“One Day We’ll All Be Dead and None Of This Will Matter” by Scaachi Koul

In her debut novel “One Day We’ll All Be Dead And None Of This Will Matter,” Scaachi Koul shows the reader a series of personal essays touching on subjects ranging from casual racism to body dysmorphia. A senior writer at Buzzfeed, Koul has written articles such as “2018 Wore Me The Hell Out,” “I Went To A Conference Full Of Conservatives Who Hated My Guts – And Told Me So” and “Are You Ready For Sex Robots? Too Bad, They’re Already Here.” 

Koul takes her journalistic and humor skills that she learned from Buzzfeed and uses it to talk about her life. Even the first line, “Only idiots aren’t afraid of flying,” immediately shows what kind of narration Koul will provide for the rest of the book. She has this sarcastic take on almost everything, and she is so honest with her experiences that I never got the feeling she was holding back for the sake of being more relatable. 

At the end of all the chapters, Koul added email threads between herself and her family, especially her father, showing us what kinds of people she grew up with instead of just telling us. This gives more life to the people that she is describing, and sometimes these email threads are the funniest part of the book.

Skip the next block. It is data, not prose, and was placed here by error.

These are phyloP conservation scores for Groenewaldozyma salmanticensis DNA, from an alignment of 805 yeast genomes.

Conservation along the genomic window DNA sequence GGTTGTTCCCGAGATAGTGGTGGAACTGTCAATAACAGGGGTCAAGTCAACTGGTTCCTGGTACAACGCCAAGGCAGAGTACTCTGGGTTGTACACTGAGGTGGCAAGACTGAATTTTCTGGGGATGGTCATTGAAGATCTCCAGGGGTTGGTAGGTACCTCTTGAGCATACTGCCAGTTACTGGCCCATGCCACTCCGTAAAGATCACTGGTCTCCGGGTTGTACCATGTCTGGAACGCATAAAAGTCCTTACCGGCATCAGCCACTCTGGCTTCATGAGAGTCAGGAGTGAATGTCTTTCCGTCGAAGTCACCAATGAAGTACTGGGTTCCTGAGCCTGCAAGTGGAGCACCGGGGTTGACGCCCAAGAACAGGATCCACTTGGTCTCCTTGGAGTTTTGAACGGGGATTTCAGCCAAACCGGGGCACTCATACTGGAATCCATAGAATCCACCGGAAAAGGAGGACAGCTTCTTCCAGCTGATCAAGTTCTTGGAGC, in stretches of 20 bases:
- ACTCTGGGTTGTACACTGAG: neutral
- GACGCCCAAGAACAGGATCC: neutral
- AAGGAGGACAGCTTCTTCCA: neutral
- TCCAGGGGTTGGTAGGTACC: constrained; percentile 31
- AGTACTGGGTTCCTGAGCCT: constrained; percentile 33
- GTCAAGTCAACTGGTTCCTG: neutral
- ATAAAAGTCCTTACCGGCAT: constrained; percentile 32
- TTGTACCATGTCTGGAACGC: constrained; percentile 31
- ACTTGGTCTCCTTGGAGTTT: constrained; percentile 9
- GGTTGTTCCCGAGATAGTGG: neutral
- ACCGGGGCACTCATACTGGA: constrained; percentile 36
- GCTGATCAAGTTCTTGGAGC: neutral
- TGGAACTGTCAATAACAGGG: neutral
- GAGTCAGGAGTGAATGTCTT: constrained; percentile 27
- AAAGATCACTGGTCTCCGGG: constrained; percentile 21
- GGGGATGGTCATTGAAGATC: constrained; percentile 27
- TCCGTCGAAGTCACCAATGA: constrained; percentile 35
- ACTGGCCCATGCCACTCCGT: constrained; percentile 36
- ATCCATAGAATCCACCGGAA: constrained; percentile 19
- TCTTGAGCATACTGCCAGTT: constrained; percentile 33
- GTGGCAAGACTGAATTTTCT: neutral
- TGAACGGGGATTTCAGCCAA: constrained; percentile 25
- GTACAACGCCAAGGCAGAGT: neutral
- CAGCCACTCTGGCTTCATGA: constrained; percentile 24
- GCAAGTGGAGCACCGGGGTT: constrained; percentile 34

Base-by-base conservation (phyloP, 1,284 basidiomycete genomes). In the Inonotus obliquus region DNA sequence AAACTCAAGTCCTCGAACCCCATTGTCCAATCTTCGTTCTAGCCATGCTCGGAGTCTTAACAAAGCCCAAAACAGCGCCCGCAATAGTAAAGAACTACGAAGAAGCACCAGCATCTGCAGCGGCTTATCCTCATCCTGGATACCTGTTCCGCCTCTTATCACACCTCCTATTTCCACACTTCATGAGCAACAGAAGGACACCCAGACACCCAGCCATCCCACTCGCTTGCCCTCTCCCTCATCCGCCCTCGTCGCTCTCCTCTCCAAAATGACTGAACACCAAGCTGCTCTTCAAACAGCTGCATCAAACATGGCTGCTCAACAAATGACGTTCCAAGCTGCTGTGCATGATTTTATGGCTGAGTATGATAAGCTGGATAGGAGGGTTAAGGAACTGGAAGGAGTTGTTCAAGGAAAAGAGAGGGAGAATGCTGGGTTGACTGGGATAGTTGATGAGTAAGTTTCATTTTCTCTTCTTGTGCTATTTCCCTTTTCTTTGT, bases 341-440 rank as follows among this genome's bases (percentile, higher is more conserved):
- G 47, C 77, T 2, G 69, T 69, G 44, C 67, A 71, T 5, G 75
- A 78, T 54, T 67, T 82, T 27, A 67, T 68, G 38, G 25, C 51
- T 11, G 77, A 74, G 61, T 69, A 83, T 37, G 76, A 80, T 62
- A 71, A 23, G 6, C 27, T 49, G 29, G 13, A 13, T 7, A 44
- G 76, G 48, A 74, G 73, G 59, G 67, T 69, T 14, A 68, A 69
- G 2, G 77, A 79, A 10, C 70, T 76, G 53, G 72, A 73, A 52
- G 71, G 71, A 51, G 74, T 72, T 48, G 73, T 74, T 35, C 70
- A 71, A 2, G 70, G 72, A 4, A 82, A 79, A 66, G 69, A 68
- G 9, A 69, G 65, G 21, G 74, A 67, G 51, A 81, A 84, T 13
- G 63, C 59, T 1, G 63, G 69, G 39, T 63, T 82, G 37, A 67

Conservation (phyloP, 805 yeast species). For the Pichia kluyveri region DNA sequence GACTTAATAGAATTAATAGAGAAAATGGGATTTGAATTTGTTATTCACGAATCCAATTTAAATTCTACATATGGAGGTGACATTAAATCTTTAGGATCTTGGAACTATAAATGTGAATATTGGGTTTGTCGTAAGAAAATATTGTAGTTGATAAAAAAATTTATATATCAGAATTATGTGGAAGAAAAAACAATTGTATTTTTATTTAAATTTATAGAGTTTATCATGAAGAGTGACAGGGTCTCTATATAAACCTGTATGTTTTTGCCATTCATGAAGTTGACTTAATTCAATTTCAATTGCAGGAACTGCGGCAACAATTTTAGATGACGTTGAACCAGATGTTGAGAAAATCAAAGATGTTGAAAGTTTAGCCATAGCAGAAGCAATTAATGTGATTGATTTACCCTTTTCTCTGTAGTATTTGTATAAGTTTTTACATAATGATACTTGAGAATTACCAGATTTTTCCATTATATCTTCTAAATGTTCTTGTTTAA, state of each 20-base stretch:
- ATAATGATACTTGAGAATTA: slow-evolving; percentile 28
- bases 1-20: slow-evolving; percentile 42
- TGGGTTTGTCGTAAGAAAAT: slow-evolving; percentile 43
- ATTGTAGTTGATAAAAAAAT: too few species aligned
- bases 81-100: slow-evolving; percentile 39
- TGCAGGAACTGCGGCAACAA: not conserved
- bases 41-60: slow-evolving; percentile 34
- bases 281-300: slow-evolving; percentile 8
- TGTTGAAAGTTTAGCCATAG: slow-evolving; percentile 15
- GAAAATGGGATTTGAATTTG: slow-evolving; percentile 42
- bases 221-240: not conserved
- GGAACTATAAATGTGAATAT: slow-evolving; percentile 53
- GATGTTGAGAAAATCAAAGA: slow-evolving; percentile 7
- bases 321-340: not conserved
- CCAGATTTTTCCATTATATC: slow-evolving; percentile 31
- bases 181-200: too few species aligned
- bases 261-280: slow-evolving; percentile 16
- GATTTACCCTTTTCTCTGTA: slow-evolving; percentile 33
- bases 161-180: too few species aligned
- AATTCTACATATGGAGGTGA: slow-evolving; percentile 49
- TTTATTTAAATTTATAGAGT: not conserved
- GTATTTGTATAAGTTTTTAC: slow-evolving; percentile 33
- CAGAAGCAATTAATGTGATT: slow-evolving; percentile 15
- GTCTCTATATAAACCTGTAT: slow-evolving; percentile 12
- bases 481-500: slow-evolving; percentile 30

Not every chapter is laugh-out-loud funny though. Koul is not shy about discussing racism, sexism, shadism, classism, xenophobia and body issues. One of my favorite chapters talks about a wedding she went to in India, and how she questioned the gender norms through the whole thing and felt out of place despite being Indian herself.  

She starts this chapter off by talking about her young niece, who is only half Indian. Koul’s family was unhappy that her niece started showing signs of more Indian facial features. Koul talks about the microaggressions that she had to put up with in school because of her facial features, such as being called a “shark” because of her dark brown eyes.  

In another chapter, “Size Me Up,” Koul talks about her journey through body dysmorphia and the constant battle of gaining and losing weight, shaving parts of her body and hating all the clothes in her closet for not fitting her right. Koul remembers at age 11 saying, “I wanted to dress like a girl, and not just a pretty girl but a hot girl, that poor definition of whatever makes a woman worth looking at, worth touching.”  

Koul writes a whole chapter, titled “Hunting Season,” on rape culture and having to stick by her friends at bars to avoid unwanted contact. Even though all of these essays are personal accounts from Koul, many of her experiences can be relatable, especially to women.  

Readers who enjoy authors like Roxane Gay and Lindy West will definitely love this book, although Koul’s writing may not be as refined as some readers might prefer in memoirs. If you wanted to just read an essay instead of the whole book I would recommend the chapters “Size Me Up,” “Hunting Season” and “Fair and Lovely.”